By James Grundvig, CEO and Co-Founder of Myntum Ltd
Steve Wozniak, the co-founder of Apple, in one hour told his career arc, why he’s down on social media in its current form, why he doesn’t invest or had ever run the business side of a company, and why Bitcoin and blockchain will succeed: Decentralized math-based networks, which remove biased, fallible, and manipulative human elements, are cool to him.
In a fireside chat with NEX CEO Michael Spencer at the NEX technology conference in New York, Wozniak crushed it. Apple, with Steve Jobs, wasn’t a startup in today’s sense of the word or even from the Dot Com era. It was an eight-year out of their homes—“not the garage”—teen operation that ended up financed by an angel investor. They were three equal partners with “equal shares,” different skillsets, and polar opposite personalities.
Wozniak was a tinkerer and a deep technology thinker. In his childhood, he took televisions apart to see how they worked. He told the rapt audience that he wrote computer specifications on weekends, because “that’s all I could afford,” in a day when computer books and guides didn’t really exist or weren't readily available. He recalled managing to log on to the proto-Internet when there were only six universities that stored and shared files in a crude digital room, which included top schools in California and Stony Brook University on Long Island, New York.
While Apple Computer was a side project, Steve worked at HP. There, he tinkered and explored in the engineering department. As he became more knowledgeable about how computers worked, probably feeling Apple the startup was a long shot; he went to HP management and offered to build them a personal computer. “And five times HP turned me down,” he said. But his idea wouldn’t be denied.
At Atari, over four sleepless nights thinking and solving away, he came up with the idea that for “zero dollars”—as opposed to $5,000 it cost back then—he brought color to the Atari games, which was a major breakthrough in technology back in the 1970s.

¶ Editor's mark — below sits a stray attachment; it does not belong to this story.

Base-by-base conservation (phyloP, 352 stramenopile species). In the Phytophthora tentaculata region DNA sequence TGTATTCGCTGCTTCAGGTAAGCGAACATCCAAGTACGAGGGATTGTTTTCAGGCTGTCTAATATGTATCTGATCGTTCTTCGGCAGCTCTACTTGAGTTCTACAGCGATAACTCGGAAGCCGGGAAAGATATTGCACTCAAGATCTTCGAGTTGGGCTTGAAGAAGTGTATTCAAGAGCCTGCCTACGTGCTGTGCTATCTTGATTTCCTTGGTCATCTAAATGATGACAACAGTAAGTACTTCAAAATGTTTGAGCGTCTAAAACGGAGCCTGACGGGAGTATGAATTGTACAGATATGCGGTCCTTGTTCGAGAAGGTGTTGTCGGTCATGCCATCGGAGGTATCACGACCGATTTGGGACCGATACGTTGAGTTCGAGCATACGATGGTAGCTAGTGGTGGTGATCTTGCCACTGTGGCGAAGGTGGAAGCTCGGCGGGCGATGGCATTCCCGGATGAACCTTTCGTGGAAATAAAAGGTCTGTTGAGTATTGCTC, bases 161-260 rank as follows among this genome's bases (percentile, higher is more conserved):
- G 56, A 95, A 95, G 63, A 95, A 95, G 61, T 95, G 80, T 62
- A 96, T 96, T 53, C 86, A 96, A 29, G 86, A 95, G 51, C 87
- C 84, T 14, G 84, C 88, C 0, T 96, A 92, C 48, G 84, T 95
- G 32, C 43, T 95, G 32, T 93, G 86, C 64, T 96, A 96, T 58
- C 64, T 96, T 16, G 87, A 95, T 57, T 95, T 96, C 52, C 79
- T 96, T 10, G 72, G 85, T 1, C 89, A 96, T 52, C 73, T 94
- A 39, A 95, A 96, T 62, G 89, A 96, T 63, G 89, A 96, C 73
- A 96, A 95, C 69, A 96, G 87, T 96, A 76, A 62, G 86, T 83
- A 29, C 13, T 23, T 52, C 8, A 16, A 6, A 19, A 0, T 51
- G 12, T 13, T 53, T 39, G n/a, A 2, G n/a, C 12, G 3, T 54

Blockchain to Replace Social Networks
Steve Wozniak admitted that today he is too old to be coding and inventing, and that domain is “meant for young people” who are neither clouded nor hindered by older people’s views of the world. He also told the audience: “I don’t invest.”
On Facebook, Steve said, “For three months I was an active user. But no more.” He is down on Facebook, in a big way, and social media, in general, because protecting the privacy of users isn’t a core tenet for Web 2.0 platforms.
For the same reason, Wozniak has been weaning himself off of Google, explaining, “I use Duck-Duck-Go for all my search and my email rejects other peoples’ Gmail when they send it.”
His sharpest rebuke on Facebook came when he told the audience that a decentralized, blockchain-based network with no central authority will “replace social networks.” He then reminded the audience that today Apple protects the privacy of its users and customers.
Bitcoin, Blockchain and the Future of Tech
Steve is big on Bitcoin. He wished he could transact on it more. When he traveled, he sought out hotels and places where he could spend cryptocurrency. But last December, when Bitcoin price soared to $20,000, he sold almost all of his Bitcoin because he felt it began to act more like an investment and not as a digital currency. “Today, I have one Bitcoin.”
Wozniak loved the “decentralized and totally trustworthy” aspect of Bitcoin and its finite number, and that it’s all math based, and that it is immutable. For the same reason, Steve likes blockchain technology. And although he sees the market today as a bit frothy, perhaps leading to a bubble, he said, “It doesn’t change in a day, a lot of the blockchain ideas that are really good by coming out early they can burn themselves out by not being prepared to be stable in the long run.”
In other words, new blockchain, AI-driven companies that don’t exist yet, in a few years, they can remake the landscape of business processes and consumer behavior in very big ways.
In the end, Steve Wozniak is a practical, down to earth problem solver. He uses logic when he explores new technology advancements today, such as the Ethereum network. He’s not sold on quantum computing—“it’s not stable at minus one degree Kelvin”—and even less sold on Ray Kurzweil’s idea of computers achieving the “singularity” moment.
Steve said, that a non-speaking “one-year-old baby can recognize a dog” but that a computer might never be able to see and recognize objects the way humans do.